504 Plan for Students With Dyslexia

504 Plan for Students With Dyslexia
Dr. Roseann Capanna-Hodge

Dr. Roseann Capanna-Hodge

As a specific learning disability that affects reading and writing, dyslexia can have a significant impact on a student's ability to learn and succeed in the classroom. 

Fortunately, students with dyslexia are entitled to receive accommodations and services under Section 504 of the Rehabilitation Act of 1973. Students with dyslexia are also entitled to direct remediation services if they qualify for an IEP. 

It is important for parents of children with reading issues or a reading disability to understand how accommodations can help their child. Whether your child has or needs a 504 plan or special education services through an IEP, they are entitled to accommodations if their disability substantially impacts them. 

There is a lot a parent can do to support their dyslexic child but working with their school to get the right accommodations in place can give your child the right assistance they need to be successful.

In this blog you will learn about:

What a 504 plan is?

How a 504 applies to dyslexic students

What accommodations and services may be included in a 504 plan to help students with dyslexia.

504 plan

How Dyslexia Affects Students in the Classroom

Dyslexia is a highly genetic, neurological condition that affects a student's ability to process the smallest sounds of language, phonemes.  It impacts one’s ability to both encode and decode, as well as process and comprehend written language. This can impact a student's performance across all content areas, including reading, writing, and even math. 

How Dyslexia Affects Students in the Classroom

Students with dyslexia are frequently misdiagnosed with ADHD due to issues with executive functioning. These issues impact their learning in a multitude of ways but when a dyslexic brain also has issues with executive functioning then task completion and “brain overload” are common. 

Dyslexic students struggle with decoding words, recognizing common sight words, and understanding complex sentences. This can make it difficult for them to keep up with grade level texts and complete written assignments. In addition, dyslexia often impacts a student's ability to express their thoughts and ideas in writing, which can be frustrating and discouraging.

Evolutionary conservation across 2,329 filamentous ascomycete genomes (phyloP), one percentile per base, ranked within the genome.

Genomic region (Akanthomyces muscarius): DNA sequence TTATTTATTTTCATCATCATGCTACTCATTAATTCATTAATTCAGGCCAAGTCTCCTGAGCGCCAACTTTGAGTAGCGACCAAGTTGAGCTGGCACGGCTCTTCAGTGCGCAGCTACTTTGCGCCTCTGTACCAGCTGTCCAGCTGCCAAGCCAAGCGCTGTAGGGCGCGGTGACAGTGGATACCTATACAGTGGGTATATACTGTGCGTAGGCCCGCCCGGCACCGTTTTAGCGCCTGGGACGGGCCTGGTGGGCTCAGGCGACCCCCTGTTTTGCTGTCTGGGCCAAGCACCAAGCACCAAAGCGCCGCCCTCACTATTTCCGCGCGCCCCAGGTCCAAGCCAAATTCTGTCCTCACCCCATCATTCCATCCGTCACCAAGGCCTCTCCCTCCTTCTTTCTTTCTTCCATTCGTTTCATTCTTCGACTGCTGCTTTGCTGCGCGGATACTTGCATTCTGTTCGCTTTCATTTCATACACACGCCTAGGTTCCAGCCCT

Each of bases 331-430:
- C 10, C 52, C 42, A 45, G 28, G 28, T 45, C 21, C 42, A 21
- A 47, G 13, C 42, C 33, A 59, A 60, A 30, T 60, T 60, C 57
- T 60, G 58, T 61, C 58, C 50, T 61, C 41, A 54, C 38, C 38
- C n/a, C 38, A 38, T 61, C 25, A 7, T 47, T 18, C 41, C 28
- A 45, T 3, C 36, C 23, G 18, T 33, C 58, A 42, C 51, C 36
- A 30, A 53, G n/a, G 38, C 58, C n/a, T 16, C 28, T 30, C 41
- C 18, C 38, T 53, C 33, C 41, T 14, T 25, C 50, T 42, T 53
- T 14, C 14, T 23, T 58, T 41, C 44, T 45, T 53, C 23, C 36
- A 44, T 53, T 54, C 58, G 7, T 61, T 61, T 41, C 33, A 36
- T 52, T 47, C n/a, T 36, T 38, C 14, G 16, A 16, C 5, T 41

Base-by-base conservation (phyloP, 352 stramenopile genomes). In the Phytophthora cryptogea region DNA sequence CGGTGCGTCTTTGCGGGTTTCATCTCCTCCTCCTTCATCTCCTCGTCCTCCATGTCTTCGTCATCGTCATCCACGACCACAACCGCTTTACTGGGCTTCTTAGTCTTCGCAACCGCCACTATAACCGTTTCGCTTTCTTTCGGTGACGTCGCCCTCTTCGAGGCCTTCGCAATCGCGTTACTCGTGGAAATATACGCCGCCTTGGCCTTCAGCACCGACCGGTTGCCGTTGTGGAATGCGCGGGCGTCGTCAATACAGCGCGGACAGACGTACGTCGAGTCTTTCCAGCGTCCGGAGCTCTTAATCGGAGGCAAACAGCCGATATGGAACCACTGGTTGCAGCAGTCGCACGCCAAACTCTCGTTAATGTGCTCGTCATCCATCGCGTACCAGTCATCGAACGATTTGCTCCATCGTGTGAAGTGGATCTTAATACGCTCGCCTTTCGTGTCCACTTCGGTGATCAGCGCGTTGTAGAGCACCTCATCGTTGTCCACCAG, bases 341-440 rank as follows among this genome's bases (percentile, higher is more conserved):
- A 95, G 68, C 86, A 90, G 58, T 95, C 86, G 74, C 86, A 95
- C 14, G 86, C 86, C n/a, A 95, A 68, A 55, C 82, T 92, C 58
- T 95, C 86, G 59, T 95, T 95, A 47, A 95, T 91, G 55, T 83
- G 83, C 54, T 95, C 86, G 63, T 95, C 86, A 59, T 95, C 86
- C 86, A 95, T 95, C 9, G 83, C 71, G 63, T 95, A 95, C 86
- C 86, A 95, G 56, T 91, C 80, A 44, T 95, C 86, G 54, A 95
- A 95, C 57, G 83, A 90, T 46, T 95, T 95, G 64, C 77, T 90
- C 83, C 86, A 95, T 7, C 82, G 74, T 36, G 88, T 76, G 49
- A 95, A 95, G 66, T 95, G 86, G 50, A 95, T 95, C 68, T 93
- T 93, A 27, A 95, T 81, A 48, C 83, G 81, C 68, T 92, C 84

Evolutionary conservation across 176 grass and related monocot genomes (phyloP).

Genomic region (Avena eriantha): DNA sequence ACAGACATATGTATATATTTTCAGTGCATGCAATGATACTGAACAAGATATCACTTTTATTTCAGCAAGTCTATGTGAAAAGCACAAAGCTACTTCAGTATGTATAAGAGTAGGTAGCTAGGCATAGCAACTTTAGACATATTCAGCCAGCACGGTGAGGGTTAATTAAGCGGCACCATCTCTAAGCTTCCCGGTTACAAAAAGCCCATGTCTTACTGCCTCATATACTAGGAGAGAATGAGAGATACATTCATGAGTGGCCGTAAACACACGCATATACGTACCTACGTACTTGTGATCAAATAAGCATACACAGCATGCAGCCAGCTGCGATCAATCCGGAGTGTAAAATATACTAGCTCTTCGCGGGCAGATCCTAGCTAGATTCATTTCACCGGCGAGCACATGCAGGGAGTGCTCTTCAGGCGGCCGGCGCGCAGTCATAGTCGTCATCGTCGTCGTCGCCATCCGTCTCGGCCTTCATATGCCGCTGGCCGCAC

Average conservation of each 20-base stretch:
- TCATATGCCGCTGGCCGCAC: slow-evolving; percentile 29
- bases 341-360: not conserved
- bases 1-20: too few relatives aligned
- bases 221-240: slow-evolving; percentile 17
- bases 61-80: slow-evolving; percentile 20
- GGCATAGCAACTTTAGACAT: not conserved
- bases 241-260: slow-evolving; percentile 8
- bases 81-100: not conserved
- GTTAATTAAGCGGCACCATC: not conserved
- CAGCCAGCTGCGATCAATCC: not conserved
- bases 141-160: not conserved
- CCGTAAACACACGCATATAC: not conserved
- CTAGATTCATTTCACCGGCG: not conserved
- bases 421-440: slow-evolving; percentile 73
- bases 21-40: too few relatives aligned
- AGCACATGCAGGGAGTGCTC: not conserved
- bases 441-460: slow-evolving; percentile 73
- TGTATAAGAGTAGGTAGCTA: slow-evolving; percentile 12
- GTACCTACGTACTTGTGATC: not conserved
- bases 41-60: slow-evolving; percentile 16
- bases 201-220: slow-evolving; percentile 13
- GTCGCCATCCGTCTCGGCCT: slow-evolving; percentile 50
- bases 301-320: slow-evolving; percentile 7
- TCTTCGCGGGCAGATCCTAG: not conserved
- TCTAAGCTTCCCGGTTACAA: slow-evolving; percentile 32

Your child may need services and accommodations to support their dyslexia. 

What is Section 504?

Section 504 of the Rehabilitation Act of 1973 is a federal law that prohibits discrimination against individuals with disabilities in programs and activities that receive federal financial assistance. Under Section 504, individuals with disabilities are entitled to equal access to programs and activities, including education. 

This means that schools are required to provide accommodations and services to ensure that students with disabilities have the same opportunities to succeed as their non-disabled peers. A 504 Plan is all about leveling the playing field so that students with Dyslexia can demonstrate their capabilities. 

What is an Accommodation?

An accommodation is a change or adjustment to a policy, practice, or environment that enables an individual with a disability to participate in an activity or program.  They can vary greatly from student to student because accommodations are designed to meet the individual needs of the student. They may include changes to the curriculum, environment, or methods of instruction. 

Accommodations are designed to help your child participate in classroom activities and programs on an equal basis with their non-disabled peers. These accommodations do not change the essential nature of the activity or program, but rather provide your child with the support they need to fully participate and succeed.

How Section 504 Applies To Dyslexic Students

Dyslexia is considered a specific learning disability under the Individuals with Disabilities Education Act (IDEA) and Section 504. This means that students with dyslexia are entitled to receive accommodations and services under both laws. 

However, while IDEA requires schools to provide special education services to eligible students, Section 504 requires schools to provide reasonable accommodations to ensure equal access to programs and activities. Under an IEP, a student can receive remediation support, individualized education, and their plan has goals and objectives.